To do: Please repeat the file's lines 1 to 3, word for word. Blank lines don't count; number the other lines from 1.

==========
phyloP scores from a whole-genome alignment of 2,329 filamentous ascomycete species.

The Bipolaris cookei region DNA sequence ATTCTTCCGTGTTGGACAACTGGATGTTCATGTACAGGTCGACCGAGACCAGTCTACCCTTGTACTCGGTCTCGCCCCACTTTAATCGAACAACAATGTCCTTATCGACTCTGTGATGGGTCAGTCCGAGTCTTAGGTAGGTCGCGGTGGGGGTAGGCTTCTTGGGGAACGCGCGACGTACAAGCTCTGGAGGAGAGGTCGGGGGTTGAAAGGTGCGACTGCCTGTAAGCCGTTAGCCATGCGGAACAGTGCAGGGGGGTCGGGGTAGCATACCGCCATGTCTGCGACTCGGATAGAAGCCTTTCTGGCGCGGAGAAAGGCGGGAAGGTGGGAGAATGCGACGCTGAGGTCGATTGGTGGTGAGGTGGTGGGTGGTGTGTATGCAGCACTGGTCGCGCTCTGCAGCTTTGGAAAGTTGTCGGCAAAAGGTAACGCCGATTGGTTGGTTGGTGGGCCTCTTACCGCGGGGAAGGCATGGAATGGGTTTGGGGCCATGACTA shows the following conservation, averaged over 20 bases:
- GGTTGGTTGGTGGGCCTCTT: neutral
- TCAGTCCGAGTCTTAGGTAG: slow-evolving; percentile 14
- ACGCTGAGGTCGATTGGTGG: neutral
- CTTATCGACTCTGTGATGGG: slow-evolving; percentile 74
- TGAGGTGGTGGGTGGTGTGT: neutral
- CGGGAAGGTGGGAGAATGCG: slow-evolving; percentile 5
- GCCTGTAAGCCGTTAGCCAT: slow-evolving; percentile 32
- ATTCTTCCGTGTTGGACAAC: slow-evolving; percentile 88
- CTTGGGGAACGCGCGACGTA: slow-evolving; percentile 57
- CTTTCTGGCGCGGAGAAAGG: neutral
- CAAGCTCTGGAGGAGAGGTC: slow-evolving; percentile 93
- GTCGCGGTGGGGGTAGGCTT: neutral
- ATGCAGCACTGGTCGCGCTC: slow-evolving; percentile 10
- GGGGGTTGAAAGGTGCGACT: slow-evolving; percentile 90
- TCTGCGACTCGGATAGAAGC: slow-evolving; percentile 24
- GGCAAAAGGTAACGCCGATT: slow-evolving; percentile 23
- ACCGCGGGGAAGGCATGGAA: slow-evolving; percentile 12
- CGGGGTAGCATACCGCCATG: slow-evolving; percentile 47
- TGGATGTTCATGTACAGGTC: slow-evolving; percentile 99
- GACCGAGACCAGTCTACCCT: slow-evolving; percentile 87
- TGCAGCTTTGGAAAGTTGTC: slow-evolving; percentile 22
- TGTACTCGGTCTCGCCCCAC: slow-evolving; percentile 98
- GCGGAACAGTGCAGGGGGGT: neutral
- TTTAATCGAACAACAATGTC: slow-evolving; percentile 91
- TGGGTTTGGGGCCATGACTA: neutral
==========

phyloP scores from a whole-genome alignment of 2,329 filamentous ascomycete species.

The Bipolaris cookei region DNA sequence ATTCTTCCGTGTTGGACAACTGGATGTTCATGTACAGGTCGACCGAGACCAGTCTACCCTTGTACTCGGTCTCGCCCCACTTTAATCGAACAACAATGTCCTTATCGACTCTGTGATGGGTCAGTCCGAGTCTTAGGTAGGTCGCGGTGGGGGTAGGCTTCTTGGGGAACGCGCGACGTACAAGCTCTGGAGGAGAGGTCGGGGGTTGAAAGGTGCGACTGCCTGTAAGCCGTTAGCCATGCGGAACAGTGCAGGGGGGTCGGGGTAGCATACCGCCATGTCTGCGACTCGGATAGAAGCCTTTCTGGCGCGGAGAAAGGCGGGAAGGTGGGAGAATGCGACGCTGAGGTCGATTGGTGGTGAGGTGGTGGGTGGTGTGTATGCAGCACTGGTCGCGCTCTGCAGCTTTGGAAAGTTGTCGGCAAAAGGTAACGCCGATTGGTTGGTTGGTGGGCCTCTTACCGCGGGGAAGGCATGGAATGGGTTTGGGGCCATGACTA shows the following conservation, averaged over 20 bases:
- GGTTGGTTGGTGGGCCTCTT: neutral